The Yukon is 80% pure North American wilderness, ideal for escaping the crowds and getting away from it all. With national and territorial parks in abundance, including the UNESCO World Heritage site, Kluane National Park, four Canadian Heritage Rivers, and 3,000 miles of road, some of Canada’s most remote areas become accessible to visitors in the Yukon. The Yukon is home to 5,000-metre peaks, forested valleys, unspoiled waters and untamed wildlife, including 160,000 caribou, 70,000 moose, 22,000 mountain sheep, 6,000 grizzly bears, 220 species of birds and only 40,000 humans.
Here are the six top locations to take a serious timeout in the Yukon:
- Tombstone Territorial Park
Yukon’s Tombstone Territorial Park protects a unique wilderness of rugged peaks, permafrost landforms and abundant wildlife, all reflected in a rich First Nations culture. The area’s Hän name Ddhäl Ch’è Cha Nän means “ragged mountain land.” The park is a legacy of the Tr’ondëk Hwëch’in land claim agreement and lies entirely within their traditional territory. Known as the “Patagonia of the North”, Tombstone Territorial Park is located just a short drive (112km/69mi.) north of Gold Rush town Dawson City. Tombstone is a dramatic sub-arctic landscape that offers outstanding wildlife viewing, birding and hiking.
- Kathleen Lake
This beautiful body of water can be found in UNESCO listed Kluane National Park and Reserve, just south of Haines Junction. The adjacent campground features a day-use area, several hiking trails and a boat launch, which is the perfect way to catch plentiful rainbow trout. Those feeling adventurous can ascent to the top of King’s Throne Trail, a challenging 5-kilometre ascend to an alpine cirque, a natural amphitheatre formed by glacial erosion. From the cirque, visitors can follow an unmarked, unmaintained route to the peak of the mountain.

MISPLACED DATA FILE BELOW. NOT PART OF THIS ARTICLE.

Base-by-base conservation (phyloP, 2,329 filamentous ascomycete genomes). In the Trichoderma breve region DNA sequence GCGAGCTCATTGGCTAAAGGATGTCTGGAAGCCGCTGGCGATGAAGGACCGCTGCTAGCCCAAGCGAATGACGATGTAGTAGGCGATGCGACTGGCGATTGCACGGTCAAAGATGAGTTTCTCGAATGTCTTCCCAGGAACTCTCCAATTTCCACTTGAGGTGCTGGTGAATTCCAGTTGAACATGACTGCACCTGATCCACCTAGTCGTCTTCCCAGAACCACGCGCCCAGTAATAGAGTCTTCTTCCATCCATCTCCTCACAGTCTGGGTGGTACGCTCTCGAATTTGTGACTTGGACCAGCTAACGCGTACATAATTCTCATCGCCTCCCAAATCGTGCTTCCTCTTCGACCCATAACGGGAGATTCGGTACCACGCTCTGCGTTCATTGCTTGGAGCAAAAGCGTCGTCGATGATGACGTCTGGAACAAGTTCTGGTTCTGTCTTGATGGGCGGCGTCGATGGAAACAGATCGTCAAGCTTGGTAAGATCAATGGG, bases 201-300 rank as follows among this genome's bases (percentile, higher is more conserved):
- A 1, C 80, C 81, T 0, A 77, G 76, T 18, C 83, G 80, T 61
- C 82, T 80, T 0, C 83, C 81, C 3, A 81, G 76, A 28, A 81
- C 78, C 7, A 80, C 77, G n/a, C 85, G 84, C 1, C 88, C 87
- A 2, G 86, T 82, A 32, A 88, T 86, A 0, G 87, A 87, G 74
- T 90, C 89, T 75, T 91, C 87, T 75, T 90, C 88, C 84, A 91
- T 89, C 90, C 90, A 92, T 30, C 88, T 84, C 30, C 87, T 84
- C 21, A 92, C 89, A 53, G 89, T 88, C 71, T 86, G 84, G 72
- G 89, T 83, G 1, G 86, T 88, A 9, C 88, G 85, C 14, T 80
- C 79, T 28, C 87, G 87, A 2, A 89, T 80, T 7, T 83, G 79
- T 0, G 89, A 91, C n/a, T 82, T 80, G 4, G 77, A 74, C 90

- Ivvavik National Park
Above the Arctic Circle and with zero road access, Ivvavik National Park welcomes a limited number of visitors each year. This protected place borders the Arctic Ocean, Vuntut National Park and Alaska’s Arctic National Wildlife Refuge, serving up some unparalleled remote-wilderness opportunities. Ride a raft down the mighty Firth River, photograph tiny wildflowers and giant sweeping landscapes, cast a fishing line into the clear water and keep an eye out for impressive mammals like muskox, grizzly bears and wolves. Ivvavik National Park is also home to the Porcupine Caribou Herd and each spring, the herd migrates to the calving ground that the coastal plains create.
- Kusawa Lake
If the Arctic is just a little too out there, visitors can always head south from Whitehorse to Kusawa lake, about halfway between Whitehorse and Haines Junction. Kusawa means “long narrow lake” in the Tlingit language and the name fits. Kusawa Lake Campground has 53 campsites and a kitchen shelter. Plus, it also has a boat launch, just for those wanting to explore the water—many paddlers begin their Takhini River day trips from here.
- Lapie Canyon
Lapie Canyon is a great place for kayaking, canoeing, rafting and spotting ravens’ nests dotted along the canyon walls. Land lovers can hike the scenic trail that goes along the edge of the canyon
- Primrose Lake
Just a float plane ride away, Primrose Lake is the perfect place to explore the untouched alpine wilderness and frolic amongst the sheep and caribou. Plus, with various drop off and pick up points around the lake, there are a number of different hiking routes to plan.
Take me to the Yukon in 2021 with Audley Travel from £4140 per person
Audley Travel offer a 17-day Spectacular Yukon Self-Drive itinerary from £4140 per person. Price includes 16 nights’ accommodation, fully insured vehicle hire throughout and scheduled international and domestic flights.
To book call 01993 683 871 or visit https://www.audleytravel.com/canada/tours/spectacular-yukon
For further information on the Yukon, visit www.travelyukon.com